Our most recent family pic with only Andrew missing

Monday, January 19, 2015

Daily Devotions for Week 1 of Sermon on the Mount

Week 1 Day 1 Devotions
Read my sermon here

He Lives

“I know that my Redeemer lives,

and that in the end he will stand upon the earth.”

Job 19:25

One need look no further than Job in the Old Testament to see someone around
whom floods rose and against whom winds raged. The Lord himself describes Job as a perfect and upright man who fears God and shuns evil (Job 1:8). Job loses first his children, then his wealth and finally his health. As he sits on a rubbish dump scratching his sores with bits of broken pot he experiences estrangement from his wife, his friends and his God. His wife wants him to dump his religion which she felt should have protected him from such calamity; his friends insist that the reason for his hardship must lie in something he has done and they bring him no comfort; and his God seems distant and uninvolved.

 This experience is not unique to Job- perhaps you can identify with it or know someone who does. How do we get to that place where from the midst of pain and suffering we can make a statement of faith like Job’s: “I know that my Redeemer lives, and that in the end he will stand upon the earth.”? Do you want to get to such a place, or are you at such a place?

The good news is that every one of us can be in such a place in our faith walk. In fact such a faith can be the norm for us, not the exception and it begins with knowing Jesus the Redeemer as Jesus my Redeemer, a personal and intimate relationship. This relationship is based on and made possible by the fact that this Redeemer, who has become my redeemer, lives. He lives! This is our faith, that the One against whom the floods rose and the winds raged, the One who died is the One who lives; the One who

seemed overcome was in fact the overcomer.

The redeemer Job looked forward to in faith is the Redeemer we look back to in faith and the work He did in Job is the same work He longs to do in us. Believe that God’s promises are true and for you and commit yourself to adjusting your life as God speaks to you through His Son’s Sermon on the Mount.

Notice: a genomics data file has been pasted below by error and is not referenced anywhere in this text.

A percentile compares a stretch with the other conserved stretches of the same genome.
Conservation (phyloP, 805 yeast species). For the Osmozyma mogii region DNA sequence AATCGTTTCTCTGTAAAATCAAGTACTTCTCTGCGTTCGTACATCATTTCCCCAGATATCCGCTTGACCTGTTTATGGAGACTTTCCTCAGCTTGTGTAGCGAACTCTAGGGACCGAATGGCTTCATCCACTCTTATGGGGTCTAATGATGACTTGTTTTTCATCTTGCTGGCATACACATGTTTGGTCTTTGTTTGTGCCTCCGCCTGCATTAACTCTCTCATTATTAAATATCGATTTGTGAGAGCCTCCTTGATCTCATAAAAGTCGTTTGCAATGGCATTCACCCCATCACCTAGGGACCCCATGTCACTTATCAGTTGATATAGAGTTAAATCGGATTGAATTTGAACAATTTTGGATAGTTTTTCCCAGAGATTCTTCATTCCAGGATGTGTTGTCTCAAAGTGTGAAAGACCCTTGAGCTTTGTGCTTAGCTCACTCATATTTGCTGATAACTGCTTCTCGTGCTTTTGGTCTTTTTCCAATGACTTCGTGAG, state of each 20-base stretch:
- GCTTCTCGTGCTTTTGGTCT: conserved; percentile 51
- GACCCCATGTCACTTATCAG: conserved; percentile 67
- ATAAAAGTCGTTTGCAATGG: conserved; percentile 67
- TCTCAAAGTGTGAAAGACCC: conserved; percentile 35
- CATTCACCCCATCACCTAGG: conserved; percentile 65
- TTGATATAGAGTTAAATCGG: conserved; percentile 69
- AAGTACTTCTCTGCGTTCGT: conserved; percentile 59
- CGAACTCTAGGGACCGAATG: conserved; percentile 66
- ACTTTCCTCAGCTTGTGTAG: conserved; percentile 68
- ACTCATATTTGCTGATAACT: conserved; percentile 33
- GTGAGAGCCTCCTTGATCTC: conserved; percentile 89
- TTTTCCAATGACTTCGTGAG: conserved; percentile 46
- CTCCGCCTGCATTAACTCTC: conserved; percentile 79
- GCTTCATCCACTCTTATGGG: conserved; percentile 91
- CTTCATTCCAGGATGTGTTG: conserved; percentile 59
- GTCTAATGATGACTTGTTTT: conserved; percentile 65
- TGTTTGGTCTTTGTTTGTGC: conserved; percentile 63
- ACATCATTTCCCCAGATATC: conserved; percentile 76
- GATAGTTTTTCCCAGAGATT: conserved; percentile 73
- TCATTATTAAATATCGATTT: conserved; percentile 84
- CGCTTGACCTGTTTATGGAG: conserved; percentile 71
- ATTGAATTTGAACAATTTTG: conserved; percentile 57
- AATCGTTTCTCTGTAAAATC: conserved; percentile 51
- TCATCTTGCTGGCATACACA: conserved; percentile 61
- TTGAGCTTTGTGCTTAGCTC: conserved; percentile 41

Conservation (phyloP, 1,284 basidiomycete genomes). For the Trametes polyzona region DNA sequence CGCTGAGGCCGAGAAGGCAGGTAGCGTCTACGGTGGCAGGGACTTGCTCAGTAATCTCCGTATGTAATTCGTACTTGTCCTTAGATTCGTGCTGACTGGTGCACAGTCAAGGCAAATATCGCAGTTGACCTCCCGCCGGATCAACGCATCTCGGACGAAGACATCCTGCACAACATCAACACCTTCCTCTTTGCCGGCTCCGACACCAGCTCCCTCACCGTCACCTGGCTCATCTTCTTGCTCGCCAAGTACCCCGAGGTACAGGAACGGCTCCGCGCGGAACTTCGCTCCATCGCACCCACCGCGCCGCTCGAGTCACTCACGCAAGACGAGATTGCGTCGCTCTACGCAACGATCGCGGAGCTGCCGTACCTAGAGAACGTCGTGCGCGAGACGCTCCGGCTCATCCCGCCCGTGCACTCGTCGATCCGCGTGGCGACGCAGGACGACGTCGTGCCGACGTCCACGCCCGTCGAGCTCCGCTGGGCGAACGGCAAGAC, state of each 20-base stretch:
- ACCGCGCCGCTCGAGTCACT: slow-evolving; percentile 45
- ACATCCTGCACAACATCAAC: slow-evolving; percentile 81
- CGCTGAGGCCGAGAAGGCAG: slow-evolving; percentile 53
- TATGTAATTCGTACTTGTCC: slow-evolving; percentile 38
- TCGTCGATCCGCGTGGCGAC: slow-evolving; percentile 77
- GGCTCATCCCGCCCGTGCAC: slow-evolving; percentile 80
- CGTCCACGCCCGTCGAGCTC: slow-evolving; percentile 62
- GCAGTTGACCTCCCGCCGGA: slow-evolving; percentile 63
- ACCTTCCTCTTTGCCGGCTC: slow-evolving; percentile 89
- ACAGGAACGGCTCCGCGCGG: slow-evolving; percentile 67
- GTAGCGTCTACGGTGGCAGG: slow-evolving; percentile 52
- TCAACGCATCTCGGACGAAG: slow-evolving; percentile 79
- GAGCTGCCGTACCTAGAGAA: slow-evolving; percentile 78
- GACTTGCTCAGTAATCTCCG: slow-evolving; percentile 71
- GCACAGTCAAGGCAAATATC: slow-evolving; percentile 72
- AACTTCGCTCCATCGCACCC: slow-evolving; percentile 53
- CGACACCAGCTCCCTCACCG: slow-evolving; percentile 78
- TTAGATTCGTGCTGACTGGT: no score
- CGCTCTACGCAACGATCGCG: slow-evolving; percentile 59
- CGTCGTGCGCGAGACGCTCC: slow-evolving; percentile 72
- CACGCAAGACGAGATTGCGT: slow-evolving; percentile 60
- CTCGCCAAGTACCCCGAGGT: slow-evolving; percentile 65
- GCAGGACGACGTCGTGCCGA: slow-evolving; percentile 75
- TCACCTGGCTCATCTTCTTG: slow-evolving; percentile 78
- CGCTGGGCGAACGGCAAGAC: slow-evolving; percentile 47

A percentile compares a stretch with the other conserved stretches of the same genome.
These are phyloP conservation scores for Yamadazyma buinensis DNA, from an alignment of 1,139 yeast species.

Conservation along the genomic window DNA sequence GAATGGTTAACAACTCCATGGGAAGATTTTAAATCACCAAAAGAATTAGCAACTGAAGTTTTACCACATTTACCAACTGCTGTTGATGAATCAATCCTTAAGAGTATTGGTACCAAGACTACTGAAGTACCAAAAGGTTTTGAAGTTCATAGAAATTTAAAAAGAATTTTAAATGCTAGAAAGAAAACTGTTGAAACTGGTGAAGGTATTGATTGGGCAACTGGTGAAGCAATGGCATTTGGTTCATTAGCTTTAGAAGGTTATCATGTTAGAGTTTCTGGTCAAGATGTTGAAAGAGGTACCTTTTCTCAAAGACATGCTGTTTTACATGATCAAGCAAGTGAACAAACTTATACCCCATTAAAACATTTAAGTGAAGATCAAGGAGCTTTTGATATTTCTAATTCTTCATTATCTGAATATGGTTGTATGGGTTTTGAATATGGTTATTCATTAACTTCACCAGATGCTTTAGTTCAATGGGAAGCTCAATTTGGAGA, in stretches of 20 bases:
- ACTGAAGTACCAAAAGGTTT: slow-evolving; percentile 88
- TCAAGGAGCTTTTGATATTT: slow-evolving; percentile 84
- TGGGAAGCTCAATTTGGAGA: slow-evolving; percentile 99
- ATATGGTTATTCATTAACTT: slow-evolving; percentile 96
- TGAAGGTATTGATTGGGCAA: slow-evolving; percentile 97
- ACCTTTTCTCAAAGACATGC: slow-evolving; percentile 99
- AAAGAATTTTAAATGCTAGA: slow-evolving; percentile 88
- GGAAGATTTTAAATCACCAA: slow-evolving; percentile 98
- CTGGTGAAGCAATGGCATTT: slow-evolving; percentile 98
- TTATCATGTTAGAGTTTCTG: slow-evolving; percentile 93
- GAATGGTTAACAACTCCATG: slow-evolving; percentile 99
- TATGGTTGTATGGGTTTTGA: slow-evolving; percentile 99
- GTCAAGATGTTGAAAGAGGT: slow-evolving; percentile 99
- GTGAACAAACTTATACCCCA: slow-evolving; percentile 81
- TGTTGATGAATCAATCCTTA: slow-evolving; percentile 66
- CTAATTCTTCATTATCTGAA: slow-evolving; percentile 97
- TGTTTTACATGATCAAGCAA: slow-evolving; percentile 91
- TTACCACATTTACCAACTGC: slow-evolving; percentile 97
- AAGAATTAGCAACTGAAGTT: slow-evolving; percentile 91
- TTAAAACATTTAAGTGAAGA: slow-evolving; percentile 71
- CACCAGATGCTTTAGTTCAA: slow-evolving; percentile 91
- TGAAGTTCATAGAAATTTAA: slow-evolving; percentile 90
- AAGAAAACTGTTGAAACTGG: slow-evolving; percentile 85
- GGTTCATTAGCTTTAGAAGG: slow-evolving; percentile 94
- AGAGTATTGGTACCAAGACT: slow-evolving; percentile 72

I know that my redeemer lives
And ever prays for me;
A token of his love he gives,
A pledge of liberty.

(Collection of Hymns Number 373)

Week 1 Day 2 Devotions

There is a House that Cannot Fall

“The rain came down, the streams rose, and the winds blew and beat against that house; yet it did not fall, because it had its foundation on the rock.” Matthew 7:25

These words are spoken by Jesus at the very end of the Sermon on the Mount and are part of a parable, the first time he uses a parable as a means of teaching. If the folk remembered nothing else from the large amount of teaching they have heard (and how much do we remember from each sermon we hear?), they will remember this: there is a house that cannot be destroyed.

Wesley warns “do not think that you shall not see war anymore or that you are out of reach of temptation. It still remains for God to prove the grace He has given: you shall be tried as gold in the fire. You shall be tempted not less than they who know not God; perhaps abundantly more. For Satan will not fail to try to the uttermost those whom he is not able to destroy.”

Somewhere along the line people get the idea that Christians should not suffer as much as non-Christians do and can cause great pain by implying that there is something wrong with our faith when we are going through “undeserved” suffering. Perhaps you have been hurt in this way, or know someone who has. Jesus teaches here that exactly the same suffering comes to the wise and the foolish. The difference is, and this becomes a sure hope we can cling to, in Christ we will not be, we cannot be destroyed, in this life or the next. Our salvation even from death itself is secure.